It has been nearly two weeks since mask waivers were first introduced to school districts across South Carolina.
On May 11, Gov. Henry McMaster issued an executive order giving parents statewide the option of whether to have their child wear masks in public schools, something long advocated in local school districts.
At that time, the South Carolina Education Association sent out a news release stating teachers considered this decision to be "reckless."
Now, almost a month since parents were given the decision to unmask their children and only weeks from the end of the school year, Amanda Santamaria, the Dorchester district's coordinator of school nurses, said roughly 7 percent of the district's students have signed waivers opting out of wearing masks while at school.
For a district that serves some 26,000 students, that means several hundred or more students arrive at school each day without masks on. Overall, Santamaria said, those numbers are a far cry from a major percentage of the population. However, the removal of masks for some students has caused a rethinking of what the definition of "close contact" is while contact tracing. These changes have led to an uptick in students, whether they used a mask or not, needing to quarantine due to exposure.
The number of signed S.C. Department of Health and Environmental Control consent forms, which are the standardized mask waivers for schools in the state, trickling in changes daily, Santamaria said. Occasionally, some parents revoke the waiver, as well.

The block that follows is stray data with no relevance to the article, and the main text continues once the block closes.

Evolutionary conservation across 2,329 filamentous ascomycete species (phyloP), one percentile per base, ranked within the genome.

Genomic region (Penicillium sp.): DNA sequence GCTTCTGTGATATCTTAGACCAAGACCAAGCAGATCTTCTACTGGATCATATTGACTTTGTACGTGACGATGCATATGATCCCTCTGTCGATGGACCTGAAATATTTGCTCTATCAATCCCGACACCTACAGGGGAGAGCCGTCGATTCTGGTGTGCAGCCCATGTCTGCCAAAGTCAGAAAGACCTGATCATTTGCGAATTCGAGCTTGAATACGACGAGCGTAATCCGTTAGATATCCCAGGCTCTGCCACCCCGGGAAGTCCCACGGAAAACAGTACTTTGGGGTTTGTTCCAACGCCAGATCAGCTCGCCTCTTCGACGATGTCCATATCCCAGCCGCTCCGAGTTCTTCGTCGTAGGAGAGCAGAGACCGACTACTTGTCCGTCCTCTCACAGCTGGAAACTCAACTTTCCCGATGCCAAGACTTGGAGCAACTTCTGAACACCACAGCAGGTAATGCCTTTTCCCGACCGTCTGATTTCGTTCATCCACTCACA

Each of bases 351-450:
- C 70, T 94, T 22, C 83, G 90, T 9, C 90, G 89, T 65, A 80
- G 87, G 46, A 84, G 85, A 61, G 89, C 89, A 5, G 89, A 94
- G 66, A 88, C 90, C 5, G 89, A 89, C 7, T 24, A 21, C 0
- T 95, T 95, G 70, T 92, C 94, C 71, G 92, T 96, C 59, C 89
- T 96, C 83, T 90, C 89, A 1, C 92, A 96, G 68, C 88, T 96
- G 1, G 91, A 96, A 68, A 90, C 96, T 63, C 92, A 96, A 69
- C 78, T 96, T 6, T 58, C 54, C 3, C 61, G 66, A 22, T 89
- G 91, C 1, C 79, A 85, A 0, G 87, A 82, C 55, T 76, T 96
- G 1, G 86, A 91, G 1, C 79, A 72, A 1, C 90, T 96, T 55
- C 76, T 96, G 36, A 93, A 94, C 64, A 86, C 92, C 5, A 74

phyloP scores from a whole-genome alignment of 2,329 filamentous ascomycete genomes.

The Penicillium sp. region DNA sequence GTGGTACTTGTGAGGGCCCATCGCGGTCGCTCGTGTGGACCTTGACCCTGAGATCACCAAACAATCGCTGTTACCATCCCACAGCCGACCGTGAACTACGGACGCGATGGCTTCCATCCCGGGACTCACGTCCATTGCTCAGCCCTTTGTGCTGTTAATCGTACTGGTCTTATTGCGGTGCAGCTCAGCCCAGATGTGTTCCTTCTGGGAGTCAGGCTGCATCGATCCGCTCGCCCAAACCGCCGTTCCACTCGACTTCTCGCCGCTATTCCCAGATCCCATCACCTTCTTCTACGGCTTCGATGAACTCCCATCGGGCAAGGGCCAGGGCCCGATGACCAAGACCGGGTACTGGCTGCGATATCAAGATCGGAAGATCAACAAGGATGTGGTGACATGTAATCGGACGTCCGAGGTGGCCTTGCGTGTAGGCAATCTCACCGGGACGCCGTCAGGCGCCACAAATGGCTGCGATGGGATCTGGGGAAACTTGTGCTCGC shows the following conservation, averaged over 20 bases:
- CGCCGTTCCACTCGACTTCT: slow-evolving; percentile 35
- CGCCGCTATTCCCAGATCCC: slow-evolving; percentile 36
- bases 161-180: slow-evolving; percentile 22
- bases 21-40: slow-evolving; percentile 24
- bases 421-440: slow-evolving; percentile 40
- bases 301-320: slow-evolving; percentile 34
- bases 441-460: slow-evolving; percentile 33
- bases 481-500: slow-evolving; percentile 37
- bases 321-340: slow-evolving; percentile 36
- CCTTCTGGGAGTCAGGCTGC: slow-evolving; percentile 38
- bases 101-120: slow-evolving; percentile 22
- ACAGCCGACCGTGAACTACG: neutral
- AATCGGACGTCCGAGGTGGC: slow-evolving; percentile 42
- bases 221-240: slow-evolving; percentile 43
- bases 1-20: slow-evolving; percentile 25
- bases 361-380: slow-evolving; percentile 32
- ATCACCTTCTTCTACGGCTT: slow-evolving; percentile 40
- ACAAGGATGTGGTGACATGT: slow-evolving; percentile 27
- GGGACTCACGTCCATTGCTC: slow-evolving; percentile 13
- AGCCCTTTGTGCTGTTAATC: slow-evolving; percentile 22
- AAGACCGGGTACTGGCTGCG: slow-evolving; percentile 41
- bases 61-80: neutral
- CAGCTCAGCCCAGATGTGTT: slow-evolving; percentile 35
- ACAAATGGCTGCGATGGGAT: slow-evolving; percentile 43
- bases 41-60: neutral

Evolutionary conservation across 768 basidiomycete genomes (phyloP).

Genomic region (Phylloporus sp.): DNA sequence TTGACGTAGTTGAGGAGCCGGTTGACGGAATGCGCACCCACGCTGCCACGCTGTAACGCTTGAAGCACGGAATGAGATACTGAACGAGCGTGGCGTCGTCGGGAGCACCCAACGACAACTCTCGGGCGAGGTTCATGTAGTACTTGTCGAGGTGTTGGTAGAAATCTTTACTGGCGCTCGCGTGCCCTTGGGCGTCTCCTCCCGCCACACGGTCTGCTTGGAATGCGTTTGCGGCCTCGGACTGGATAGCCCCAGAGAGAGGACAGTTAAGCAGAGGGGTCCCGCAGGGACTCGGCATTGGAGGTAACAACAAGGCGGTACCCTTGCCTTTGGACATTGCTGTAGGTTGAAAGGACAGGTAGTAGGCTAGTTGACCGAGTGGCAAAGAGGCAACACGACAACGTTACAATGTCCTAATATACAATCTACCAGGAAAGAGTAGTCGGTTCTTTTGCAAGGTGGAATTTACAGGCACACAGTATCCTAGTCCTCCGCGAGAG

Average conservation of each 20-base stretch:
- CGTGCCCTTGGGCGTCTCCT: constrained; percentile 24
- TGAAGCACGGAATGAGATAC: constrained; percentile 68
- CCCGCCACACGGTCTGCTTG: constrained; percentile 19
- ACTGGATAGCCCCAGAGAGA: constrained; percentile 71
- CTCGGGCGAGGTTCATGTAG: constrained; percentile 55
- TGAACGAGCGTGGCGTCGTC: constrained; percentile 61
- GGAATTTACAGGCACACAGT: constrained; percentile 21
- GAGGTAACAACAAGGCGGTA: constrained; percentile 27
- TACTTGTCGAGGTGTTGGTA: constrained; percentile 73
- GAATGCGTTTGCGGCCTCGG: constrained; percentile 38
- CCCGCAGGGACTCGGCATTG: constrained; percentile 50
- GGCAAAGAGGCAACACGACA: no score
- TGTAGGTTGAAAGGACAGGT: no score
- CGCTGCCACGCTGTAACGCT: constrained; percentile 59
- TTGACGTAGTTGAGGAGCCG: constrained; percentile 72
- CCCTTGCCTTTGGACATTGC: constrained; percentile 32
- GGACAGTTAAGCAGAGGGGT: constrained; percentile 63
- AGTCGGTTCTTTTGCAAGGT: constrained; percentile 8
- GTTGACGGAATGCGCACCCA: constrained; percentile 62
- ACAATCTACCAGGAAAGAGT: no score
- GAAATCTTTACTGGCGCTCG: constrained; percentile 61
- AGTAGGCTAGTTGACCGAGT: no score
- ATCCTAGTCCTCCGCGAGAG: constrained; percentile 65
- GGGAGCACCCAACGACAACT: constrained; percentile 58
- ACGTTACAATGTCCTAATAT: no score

With masks now optional and the Pfizer vaccine, which is the one available to those 12 to 15 years old, becoming more and more available to students, what does this mean for the coming school year?
When COVID-19 first spread across the country, elderly populations and those with preexisting conditions were classified as most at risk. Now, as vaccines have been offered to large portions of those communities throughout the state, Dr. Lee Biggs, Trident Health’s chief medical officer, said the most-vulnerable population to the virus is shifting to children. With students back in the classrooms for face-to-face learning and masks now optional, children, who are largely unvaccinated, are more exposed than most other populations in the state, who have had more opportunities to become vaccinated already.